Lithium Battery Types


Lithium ion batteries are commonly used for portable electronics and electric vehicles . A prototype of batteries was developed by Akira yoshino in 1985 .
Later a commercial Li-ion battery was developed by Sony and Asahi kasei team led by yoshio nishi in 1991.
Working of a lithium ion battery is very basic. Li- ion moves from the negative electrode to the positive electrode through an electrolyte during discharge and back when charging.
These batteries used intercalated lithium compound as the material at the positive electrode and graphite at the negative electrode.
These batteries are preferable because of their high energy density, no memory effect and low self-discharge.



The lithium manganese oxide or LiMn2O4 or Li- manganese.
This is a lithium cell that uses manganese dioxide as the cathode material.
Its because manganese oxide components are abundant, inexpensive , non-toxic and provide better thermal stability.



Lithium Cobalt oxide is a dark bluish grey crystalline solid and is commonly used in the positive electrodes of lithium batteries.
it is very harmful to be use.
That is because this battery goes under a high exothermic reaction which can spread to its adjacent cell or ignite the nearby combustible materials .



You must be wondering who placed all these random elements in a statement. But apparently the battery is made up of all these materials.   
It can also be written as NMC.
 it’s composition is the oxides of lithium, nickel, manganese and Cobalt.
Nowadays NMCs is among the most important storage material in lithium  batteries they are used  on the positive pole which acts as the cathode during discharge.
These batteries are installed in some popular luxury cars like, BMW ActiveE in 2001 and  BMW i8 in 2013, as of 2020 the list gets bigger- Audi e-tron GE,BMW i3,Chevrolet Bolt and many.



it’s also called as NCR
It is very similar to NMC but manganese swapped its place with aluminium in the cathode.
This swapping of aluminium helps NCA cells achieve the highest capacity of all lithium battery chemistry.
But on the other hand , the downside is : a slight decrease in the life-cycle and power as compared to other chemistry .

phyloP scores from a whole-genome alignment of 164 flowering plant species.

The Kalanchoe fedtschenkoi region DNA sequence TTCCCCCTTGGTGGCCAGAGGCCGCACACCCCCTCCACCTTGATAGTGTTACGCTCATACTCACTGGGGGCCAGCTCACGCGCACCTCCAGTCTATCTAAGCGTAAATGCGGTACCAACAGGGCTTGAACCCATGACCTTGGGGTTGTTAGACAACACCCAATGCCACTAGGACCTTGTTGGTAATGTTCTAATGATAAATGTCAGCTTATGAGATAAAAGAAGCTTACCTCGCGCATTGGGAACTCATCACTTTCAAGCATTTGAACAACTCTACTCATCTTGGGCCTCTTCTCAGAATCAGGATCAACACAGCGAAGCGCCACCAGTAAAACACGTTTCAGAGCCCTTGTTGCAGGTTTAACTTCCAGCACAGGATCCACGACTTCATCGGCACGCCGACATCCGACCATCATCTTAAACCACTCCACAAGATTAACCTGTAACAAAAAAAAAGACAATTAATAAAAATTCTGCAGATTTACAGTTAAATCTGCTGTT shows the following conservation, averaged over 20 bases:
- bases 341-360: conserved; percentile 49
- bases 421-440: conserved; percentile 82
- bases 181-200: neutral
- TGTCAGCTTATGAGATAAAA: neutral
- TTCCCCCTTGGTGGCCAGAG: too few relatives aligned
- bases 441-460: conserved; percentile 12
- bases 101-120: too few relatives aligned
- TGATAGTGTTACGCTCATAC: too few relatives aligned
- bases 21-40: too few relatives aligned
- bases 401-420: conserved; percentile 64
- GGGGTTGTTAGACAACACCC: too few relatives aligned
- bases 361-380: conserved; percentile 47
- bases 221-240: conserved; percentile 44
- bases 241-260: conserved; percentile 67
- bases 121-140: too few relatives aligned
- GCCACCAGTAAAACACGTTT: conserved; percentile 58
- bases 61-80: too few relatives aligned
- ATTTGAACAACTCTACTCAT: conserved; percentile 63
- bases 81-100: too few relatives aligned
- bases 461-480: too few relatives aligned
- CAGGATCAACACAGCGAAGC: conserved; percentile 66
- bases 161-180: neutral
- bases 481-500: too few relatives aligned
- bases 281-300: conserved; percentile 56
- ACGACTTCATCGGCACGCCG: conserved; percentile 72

Now you must be wondering why to use NCA over NMC??
it’s because NCA enables battery with high energy density and is also supports excellent fast charging.
Example of an NCA cell is  Panasonic NCR 18650B which was used for most of all Tesla’s early electric vehicles.
 you know the cell is good when Tesla started using it.
Few more advantages of this cell is in packing  the most energy into the smallest space with large enough  battery and its lower relative power can be mitigated too. After observing  all these advantages we can say that  NCA is quite a competition to  NMC.


Lithium iron phosphate battery

The lithium iron phosphate battery is a kind of lithium-ion battery. It uses LiFePo4 as the cathode material, and metallic backed graphite carbon as anode.
These LFP batteries are made with natural materials which are non-toxic and abundant in nature. LiFePO4 can be applicable in various places like vehicle use, utility scale stationary applications, and backup power.
There are two big advantages for using LiFePO4 -one is cycle life and  the second is safety.
LiFePO4 have the longest rated cycle life of all commonly available lithium battery cells.
They are often rated for over 2,000 cycles. They are also the safest lithium battery chemistry available.
While fires from LiFePO4 cells have been documented, they are incredibly rare.
The electrolyte used in LiFePO4 cells simply can’t oxidize quickly enough to combust efficiently and requires exceedingly high temperatures for thermal runaway, often higher than the combustion temperature of many materials.
 LiFePO4 cells have a nominal voltage of 3.2 V per cell and a discharge-charge voltage range of 2.5 V – 3.65 V.